Friday, November 26, 2010

Central California coast: Once will not be enough

Monterey Bay.
California’s central coast may be, mile for mile, the most scenic place accessible by car in North America.

Golfers worship at the altar of Pebble Beach, considered one of the top five golf courses in the world. But you don’t have to know a two iron from a pitching wedge to appreciate the spectacular region from Monterey to Santa Barbara, a stretch of coastline that includes Big Sur and a cliff-hugging section of the Pacific Coast Highway.

As a bonus, the region just north and east of Monterey is some of the most fertile in the country, home to strawberry and artichoke fields stretching for miles, while wineries dot other areas just inland from the Pacific.

The former fishing village of Monterey (setting for John Steinbeck’s Cannery Row) anchors the northern neck of the Monterey Peninsula. Just up the road is the charming and more than a little snooty Carmel. In between the two on the Pacific Ocean side of the peninsula is 17-mile drive, which winds through multi-million-dollar mansions, world class golf courses and picture-postcard views of the Pacific.

Big Sur begins just south of Carmel on the Pacific Coast Highway, where the ocean meets thousand-foot cliffs. The road eventually flattens south of Big Sur near the village of Cambria and its most famous landmark, Hearst Castle. Morro Bay is next, followed by the college town of San Luis Obispo. The southern section of the central coast boasts some of California’s finest beaches.

A visit to this stretch of the California coast is fine anytime, but consider an off-season trip in early or late winter, when the crowds and room prices are down. The weather can be iffy, but a little rain and fog just add a little mystical ambience to the scenery.

The list of things to see and do on the central coast is, pardon the cliché, nearly endless. Here are a few: hiking, whale watching, wine tasting, dining, picture taking, shopping, fishing, golfing, gallery hopping, camping, or anything you can do outside. The weather is mild year-round, but can be cool and foggy in the winter and occasionally very warm just a few miles inland in the summer.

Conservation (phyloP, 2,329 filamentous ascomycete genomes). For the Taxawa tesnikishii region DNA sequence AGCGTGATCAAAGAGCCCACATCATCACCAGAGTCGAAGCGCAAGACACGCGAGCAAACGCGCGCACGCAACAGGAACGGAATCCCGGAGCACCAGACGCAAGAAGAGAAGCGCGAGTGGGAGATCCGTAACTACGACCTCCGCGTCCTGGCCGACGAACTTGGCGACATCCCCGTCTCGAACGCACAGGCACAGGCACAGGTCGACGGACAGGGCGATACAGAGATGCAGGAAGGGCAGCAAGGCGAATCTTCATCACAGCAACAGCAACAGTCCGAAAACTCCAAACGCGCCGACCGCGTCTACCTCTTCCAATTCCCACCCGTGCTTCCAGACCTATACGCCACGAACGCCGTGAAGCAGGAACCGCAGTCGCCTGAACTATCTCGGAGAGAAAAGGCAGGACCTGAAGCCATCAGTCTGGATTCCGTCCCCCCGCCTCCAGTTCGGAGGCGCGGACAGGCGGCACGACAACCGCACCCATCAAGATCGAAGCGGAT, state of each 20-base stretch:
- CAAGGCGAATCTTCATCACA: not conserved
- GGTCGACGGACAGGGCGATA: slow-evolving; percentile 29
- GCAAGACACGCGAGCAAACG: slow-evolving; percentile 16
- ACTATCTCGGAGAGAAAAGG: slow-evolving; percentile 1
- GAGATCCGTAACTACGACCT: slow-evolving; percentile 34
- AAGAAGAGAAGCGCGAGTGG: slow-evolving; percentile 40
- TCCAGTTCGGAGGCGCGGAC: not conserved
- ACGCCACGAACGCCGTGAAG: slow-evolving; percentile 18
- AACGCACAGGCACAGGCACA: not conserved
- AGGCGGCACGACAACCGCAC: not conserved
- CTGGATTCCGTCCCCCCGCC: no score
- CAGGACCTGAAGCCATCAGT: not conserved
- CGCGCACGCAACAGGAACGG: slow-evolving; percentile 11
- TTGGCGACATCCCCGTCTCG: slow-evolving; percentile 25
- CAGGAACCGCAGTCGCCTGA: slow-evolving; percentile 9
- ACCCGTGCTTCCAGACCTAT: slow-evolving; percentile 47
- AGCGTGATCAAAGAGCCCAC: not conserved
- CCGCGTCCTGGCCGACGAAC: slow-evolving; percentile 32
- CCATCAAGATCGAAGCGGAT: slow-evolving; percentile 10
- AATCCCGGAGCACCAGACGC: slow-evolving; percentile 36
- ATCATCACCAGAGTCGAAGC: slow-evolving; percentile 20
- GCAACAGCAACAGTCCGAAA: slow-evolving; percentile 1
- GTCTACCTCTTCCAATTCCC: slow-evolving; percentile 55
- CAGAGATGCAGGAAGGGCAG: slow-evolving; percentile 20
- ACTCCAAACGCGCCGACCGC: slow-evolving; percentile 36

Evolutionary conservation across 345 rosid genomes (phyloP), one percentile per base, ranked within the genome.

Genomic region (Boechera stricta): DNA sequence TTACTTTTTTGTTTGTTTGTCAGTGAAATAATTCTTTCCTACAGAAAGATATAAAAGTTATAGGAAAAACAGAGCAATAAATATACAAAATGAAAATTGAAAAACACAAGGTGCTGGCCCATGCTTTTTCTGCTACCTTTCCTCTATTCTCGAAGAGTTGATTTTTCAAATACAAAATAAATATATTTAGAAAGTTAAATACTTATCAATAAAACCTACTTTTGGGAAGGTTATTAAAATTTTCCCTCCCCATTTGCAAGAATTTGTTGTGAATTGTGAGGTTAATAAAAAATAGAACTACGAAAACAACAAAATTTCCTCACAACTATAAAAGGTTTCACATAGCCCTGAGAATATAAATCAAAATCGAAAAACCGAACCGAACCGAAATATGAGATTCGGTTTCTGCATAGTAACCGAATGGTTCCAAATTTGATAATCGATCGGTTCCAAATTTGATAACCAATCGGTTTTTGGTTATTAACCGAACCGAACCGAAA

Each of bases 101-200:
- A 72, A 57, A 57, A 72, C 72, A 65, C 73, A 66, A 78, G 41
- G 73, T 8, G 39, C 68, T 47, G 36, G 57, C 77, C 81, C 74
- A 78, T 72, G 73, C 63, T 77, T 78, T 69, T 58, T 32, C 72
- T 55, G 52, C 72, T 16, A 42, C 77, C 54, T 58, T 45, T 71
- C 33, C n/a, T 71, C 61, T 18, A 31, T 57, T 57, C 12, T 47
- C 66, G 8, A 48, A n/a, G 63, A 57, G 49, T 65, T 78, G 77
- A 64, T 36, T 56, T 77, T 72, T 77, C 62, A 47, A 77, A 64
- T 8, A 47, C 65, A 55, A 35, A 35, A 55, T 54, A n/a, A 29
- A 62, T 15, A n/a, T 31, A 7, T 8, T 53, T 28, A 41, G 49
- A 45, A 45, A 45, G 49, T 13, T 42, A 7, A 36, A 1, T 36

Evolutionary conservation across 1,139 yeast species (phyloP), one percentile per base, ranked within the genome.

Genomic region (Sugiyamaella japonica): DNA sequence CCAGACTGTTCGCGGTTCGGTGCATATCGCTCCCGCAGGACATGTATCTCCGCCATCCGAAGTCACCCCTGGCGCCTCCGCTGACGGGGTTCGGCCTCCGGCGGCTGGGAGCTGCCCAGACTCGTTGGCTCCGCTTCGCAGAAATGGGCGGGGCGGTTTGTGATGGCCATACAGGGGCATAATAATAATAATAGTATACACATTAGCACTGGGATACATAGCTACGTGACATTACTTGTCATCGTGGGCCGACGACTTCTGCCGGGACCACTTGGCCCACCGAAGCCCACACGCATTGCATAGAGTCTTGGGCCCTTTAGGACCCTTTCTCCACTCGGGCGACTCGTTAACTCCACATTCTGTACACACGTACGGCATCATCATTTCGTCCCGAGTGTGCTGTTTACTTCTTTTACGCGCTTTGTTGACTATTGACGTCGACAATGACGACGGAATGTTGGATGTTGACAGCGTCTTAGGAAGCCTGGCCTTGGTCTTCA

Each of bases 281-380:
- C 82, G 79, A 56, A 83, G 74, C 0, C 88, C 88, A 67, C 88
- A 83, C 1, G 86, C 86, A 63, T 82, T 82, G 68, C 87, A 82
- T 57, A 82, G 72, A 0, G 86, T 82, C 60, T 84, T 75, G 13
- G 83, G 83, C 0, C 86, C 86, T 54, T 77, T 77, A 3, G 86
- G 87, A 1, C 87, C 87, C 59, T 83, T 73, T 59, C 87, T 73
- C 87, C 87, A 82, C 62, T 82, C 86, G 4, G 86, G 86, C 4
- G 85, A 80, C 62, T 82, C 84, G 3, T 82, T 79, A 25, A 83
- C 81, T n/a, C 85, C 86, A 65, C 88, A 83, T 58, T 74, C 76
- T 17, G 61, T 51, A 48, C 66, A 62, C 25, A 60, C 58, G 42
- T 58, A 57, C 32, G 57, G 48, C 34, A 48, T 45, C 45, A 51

Big Sur.
Navigating around the central coast can be a little tricky. Highway 1 (Pacific Coast Highway, or PCH) hugs the coastline most of the way but is not built for speed. U.S. 101 parallels the coast inland but misses most of the scenery. Connections between the two are few and far between, particularly north of San Luis Obispo.

Some highlights of the central coast:

Monterey: Home to a world-class saltwater aquarium in the middle of Cannery Row, Monterey also has many fine restaurants, shops and inns as well as a small fisherman’s wharf and marina with the customary tourist traps and clam chowder restaurants. Lodging and dining range from pedestrian to spectacular, with prices to match.

Pebble Beach.
17-Mile Drive: A private road for which a fee is charged to visitors, this drive winds along the peninsula’s Pacific Coast and through several of the area’s world famous golf courses, including Pebble Beach. A drive along this road at sunset is unforgettable. Speaking of Pebble Beach, the links are almost certainly the world’s most spectacular public golf course, but you’ll pay a little more than for 18 holes at Pinecrest – rates are now $350 per round if you’re staying in lodging on site, or $375 if you’re not. If you’re looking for a bargain, Spyglass Hill down the road runs $250 and up, while the nearby Links at Spanish Bay are a mere $210 and up. Want to stay at the world famous Lodge at Pebble Beach? Rooms start at $475 (if you don’t want an ocean view) and go for as much as $2,300 for a suite. That’s per night, not for a week. Despite the prices, the lodging and golf courses are typically fully booked, requiring reservations as much as a year in advance.

One way to enjoy the golf courses without playing them and get in a little people watching at the same time is to attend the annual AT&T Pebble Beach National Pro Am in late January or early February. Played on all three courses, the tournament teams pros with amateurs, including the likes of Kevin Costner, Bill Murray and former Carmel Mayor Clint Eastwood. During practice rounds early in the week spectators are allowed to take cameras onto the course.

Carmel: There are no bargains in Carmel, either – you’ll pay handsomely for rooms and food, and anything else for that matter. Its downtown has a nice selection of trendy shops and trendier restaurants, interspersed with motels and bed and breakfast inns. During the AT&T it’s not unusual to dine next to Andy Garcia or Joe Pesci. It’s cheaper to stay in Monterey and pay Carmel a daytime visit, but a couple of nights in Carmel are a nice treat if you can afford it.

Big Sur: Beginning just south of Carmel, this stretch of the PCH is impossible to adequately describe. There are a number of state parks and beaches along the way, the most prominent of which is Pfeiffer Big Sur State Park, with camping and lodging. 

San Simeon, Hearst Castle and Cambria: Coming out of the Big Sur highlands, PCH runs through the village of San Simeon. Perched on a bluff east of town is the former home of William Randolph Hearst, now owned by the state. Tours go through the various buildings, gardens and fountains enjoyed by Hearst’s wealthy friends in the late forties. If you want to go, make reservations beforehand  (1-800-444-4445 or www.hearstcastle.org) as the tours are often sold out. There are four tours to choose from or a special evening tour.

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